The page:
Ads on uniforms? Discuss the pros and cons

Submitted by yossarians tree on May 17th, 2016 at 1:01 PM

Don't see this topic on the board but if so please delete.

It happens in other sports, notably auto racing, soccer, etc., and frankly I'm surprised its taken this long for major U.S. sports teams to put corporate logos on jerseys. And now that the cat's out of the bag I'm sure this will become the norm very soon.

Personally I don't like it, and while I'm quite comfortable with the tenets of capitalism, I am also struggling with WHY I don't like it. I guess the purist in me just doesn't like the iconic uniforms like the Old English "D", the pinstripes, the winged wheel, etc. to be muddied up with "Yum Yum" logos. Also, the naive little boy inside me wants to believe that the teams we root for belong to the community and not IBM.

And while we must acknowledge that all team uniforms already have apparel logos on them, let us at least agree that we will NEVER see some corporate shill logo on the maize 'n blue.



May 17th, 2016 at 1:02 PM ^

We don't even have ads in the Big House, and the uniforms are considerably more sacred. This will never happen at Michigan.

Leaders And Best

May 17th, 2016 at 1:13 PM ^

The team is wearing jerseys, cleats, and gloves manufactured by Nike. Allstate, Meijer, Dr Pepper, and PNC Bank do not make athletic apparel. And the swoosh is relatively small compared to the advertisements on jerseys that allow them.


May 17th, 2016 at 1:33 PM ^

Clothing has had visible manufacturers logos going back at least to the '30s.  This is a discussion about something different:  logos that are not related to that particular piece of clothing or equipment.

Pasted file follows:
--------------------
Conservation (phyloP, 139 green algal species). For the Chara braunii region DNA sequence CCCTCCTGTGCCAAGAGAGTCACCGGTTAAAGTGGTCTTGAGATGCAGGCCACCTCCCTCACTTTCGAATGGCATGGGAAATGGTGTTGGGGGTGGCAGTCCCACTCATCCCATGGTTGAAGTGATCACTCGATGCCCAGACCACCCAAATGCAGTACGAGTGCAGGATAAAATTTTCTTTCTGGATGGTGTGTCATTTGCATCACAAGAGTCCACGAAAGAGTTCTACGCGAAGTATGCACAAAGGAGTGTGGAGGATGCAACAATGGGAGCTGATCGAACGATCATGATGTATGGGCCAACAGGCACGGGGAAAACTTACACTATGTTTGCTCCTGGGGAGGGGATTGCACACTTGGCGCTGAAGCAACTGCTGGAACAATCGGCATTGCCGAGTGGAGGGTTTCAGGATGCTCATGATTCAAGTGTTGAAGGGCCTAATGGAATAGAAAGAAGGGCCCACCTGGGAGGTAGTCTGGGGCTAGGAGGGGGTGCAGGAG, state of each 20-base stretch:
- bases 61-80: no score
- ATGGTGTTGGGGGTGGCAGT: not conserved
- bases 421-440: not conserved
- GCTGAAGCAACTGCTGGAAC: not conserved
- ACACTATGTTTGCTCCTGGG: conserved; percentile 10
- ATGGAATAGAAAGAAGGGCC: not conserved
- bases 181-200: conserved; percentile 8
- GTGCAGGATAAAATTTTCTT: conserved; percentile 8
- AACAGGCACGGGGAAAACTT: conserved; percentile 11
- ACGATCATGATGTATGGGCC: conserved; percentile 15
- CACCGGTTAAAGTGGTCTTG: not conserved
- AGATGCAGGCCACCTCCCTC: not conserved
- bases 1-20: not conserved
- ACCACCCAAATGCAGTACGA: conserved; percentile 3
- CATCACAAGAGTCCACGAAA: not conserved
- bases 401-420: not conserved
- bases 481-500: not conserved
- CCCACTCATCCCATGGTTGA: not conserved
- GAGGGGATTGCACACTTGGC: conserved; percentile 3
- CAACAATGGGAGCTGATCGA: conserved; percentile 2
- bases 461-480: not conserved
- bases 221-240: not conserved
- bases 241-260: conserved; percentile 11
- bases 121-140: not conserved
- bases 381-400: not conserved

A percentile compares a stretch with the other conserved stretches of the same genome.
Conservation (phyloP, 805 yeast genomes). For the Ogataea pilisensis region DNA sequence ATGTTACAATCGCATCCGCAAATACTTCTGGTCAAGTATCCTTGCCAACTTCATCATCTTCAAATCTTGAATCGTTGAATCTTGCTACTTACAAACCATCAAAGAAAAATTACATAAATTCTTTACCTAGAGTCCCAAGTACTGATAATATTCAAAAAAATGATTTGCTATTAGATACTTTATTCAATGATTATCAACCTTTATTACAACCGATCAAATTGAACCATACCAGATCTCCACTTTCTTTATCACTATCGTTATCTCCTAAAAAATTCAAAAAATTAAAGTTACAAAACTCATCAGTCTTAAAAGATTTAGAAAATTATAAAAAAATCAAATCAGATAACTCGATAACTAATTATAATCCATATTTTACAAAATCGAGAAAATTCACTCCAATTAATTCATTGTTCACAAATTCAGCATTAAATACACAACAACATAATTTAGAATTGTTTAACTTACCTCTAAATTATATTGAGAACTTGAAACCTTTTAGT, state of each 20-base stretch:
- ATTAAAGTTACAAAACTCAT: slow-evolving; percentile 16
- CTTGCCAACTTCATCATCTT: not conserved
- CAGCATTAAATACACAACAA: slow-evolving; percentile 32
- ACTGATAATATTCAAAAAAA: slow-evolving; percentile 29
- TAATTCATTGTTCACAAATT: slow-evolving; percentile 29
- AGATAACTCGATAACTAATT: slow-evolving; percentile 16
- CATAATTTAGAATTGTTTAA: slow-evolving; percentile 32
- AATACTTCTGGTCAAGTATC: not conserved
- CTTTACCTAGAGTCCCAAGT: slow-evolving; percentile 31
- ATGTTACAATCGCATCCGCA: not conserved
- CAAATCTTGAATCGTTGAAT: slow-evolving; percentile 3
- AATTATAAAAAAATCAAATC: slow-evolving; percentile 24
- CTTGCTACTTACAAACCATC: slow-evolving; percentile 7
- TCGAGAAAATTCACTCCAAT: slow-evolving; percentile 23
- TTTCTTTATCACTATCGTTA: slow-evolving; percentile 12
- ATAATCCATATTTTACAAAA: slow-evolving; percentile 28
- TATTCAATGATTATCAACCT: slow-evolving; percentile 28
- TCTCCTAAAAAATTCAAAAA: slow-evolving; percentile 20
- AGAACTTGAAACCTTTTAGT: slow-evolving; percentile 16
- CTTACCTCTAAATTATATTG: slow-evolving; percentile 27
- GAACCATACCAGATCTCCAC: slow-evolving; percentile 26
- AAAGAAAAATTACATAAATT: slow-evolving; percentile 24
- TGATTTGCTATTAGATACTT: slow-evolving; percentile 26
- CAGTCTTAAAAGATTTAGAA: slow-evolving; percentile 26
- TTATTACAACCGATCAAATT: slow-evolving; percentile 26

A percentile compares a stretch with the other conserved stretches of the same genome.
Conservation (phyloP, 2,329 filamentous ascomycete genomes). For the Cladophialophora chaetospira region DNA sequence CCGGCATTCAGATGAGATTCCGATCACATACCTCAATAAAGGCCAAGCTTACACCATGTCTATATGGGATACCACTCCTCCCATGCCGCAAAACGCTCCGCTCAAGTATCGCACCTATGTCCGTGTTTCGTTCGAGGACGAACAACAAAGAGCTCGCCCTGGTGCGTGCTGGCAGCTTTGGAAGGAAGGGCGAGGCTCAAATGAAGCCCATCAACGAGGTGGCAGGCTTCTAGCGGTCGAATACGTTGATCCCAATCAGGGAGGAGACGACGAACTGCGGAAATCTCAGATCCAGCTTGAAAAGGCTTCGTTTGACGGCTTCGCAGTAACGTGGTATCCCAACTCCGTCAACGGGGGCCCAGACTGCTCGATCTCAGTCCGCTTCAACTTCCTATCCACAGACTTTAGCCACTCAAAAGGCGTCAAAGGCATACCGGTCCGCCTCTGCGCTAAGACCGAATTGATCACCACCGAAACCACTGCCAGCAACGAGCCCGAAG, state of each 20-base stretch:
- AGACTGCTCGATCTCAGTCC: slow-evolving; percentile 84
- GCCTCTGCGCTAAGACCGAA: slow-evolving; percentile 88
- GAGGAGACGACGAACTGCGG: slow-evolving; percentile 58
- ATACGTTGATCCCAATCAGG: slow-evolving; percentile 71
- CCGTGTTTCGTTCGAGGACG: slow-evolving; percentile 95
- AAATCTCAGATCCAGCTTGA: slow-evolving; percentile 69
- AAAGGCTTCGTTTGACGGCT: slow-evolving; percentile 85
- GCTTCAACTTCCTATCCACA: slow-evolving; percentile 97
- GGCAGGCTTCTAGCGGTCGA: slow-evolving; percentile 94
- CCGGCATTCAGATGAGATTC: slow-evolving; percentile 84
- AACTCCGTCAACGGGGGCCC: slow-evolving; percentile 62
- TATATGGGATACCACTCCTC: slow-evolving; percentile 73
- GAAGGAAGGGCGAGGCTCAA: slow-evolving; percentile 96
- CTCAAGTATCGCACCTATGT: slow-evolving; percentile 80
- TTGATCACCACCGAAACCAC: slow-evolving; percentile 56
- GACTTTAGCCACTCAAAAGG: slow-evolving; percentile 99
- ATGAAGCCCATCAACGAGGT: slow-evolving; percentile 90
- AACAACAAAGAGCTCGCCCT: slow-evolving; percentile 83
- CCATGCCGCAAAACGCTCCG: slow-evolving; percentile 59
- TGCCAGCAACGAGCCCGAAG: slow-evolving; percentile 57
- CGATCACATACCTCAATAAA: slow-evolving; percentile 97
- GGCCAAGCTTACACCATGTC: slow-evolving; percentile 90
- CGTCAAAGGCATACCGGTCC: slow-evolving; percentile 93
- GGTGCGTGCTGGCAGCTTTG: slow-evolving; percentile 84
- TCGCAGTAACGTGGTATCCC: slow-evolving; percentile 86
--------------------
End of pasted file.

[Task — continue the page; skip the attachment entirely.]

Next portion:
Avon Barksdale

May 17th, 2016 at 1:03 PM ^

Pros - none

Cons - They look ridiculous. They are redundant. They help sell products in absolutely NO way. They serve no purpose other than increasing the price of the company's goods since they paid the athlete/team for the sponsorship.

Avon Barksdale

May 17th, 2016 at 1:10 PM ^

I spent probably $50,000 less than you on a college degree and had six job offers at graduation (three in my field and three out of my field). You would be surprised what you can accomplish in this world with a little common sense and a tenacious work ethic.


May 17th, 2016 at 1:12 PM ^

sorry, I know this is not my argument really but what in the actual hell does your first point have to do with your second.  Are you arguing that because you had quite a few job offers when you graduated college that mass marketing of consumer products in ineffective?  Huh?


May 17th, 2016 at 1:17 PM ^

I think the point was that he didn't waste 50k on one of them fancy schmancy college degrees and he's still doing okay.  Which, cool man.  Great.

Avon Barksdale

May 17th, 2016 at 1:22 PM ^

My good friend LJ was being a smart ass so I thought I would be one back. No harm, no foul. But let's be real: you are a special kind if you watch Nascar and see a Mt. Dew sticker and suddenly think, "Boy, I better race out and get me a 24 pack of dews."


May 17th, 2016 at 1:45 PM ^

Citrus K, Mello Yello and Mountain Holler don't taste the same as each other or Dew. You're sure you're only grabbing Dew because Dick Cole Earnhardt Wallace Trickle has it on his stock car?

Winchester Wolverine

May 17th, 2016 at 2:20 PM ^

He's saying that Mountain Dew is plastered all over the place. It MUST be a quality product if the markerters can afford to advertise it all over. I know this isn't necessarily true, but I understand what ijohnb is saying. Advertising works more on a subconscious level than anything else.


May 17th, 2016 at 4:13 PM ^

All I know is that sometimes uniform design / marketing is effective if it makes you think or, or desire something.  The Columbia Women's Cycling uniforms work for me.


May 17th, 2016 at 1:08 PM ^

do think they help to sell products.  It may not be that somebody sees a Kraft ad on a uniform and immediately makes some Mac and Cheese, but Kraft will jump to the front of their mind the next time they are shopping for some.  If advertising such as this did not work companies would not spend very large sums of money to do it time and time again.


May 17th, 2016 at 2:29 PM ^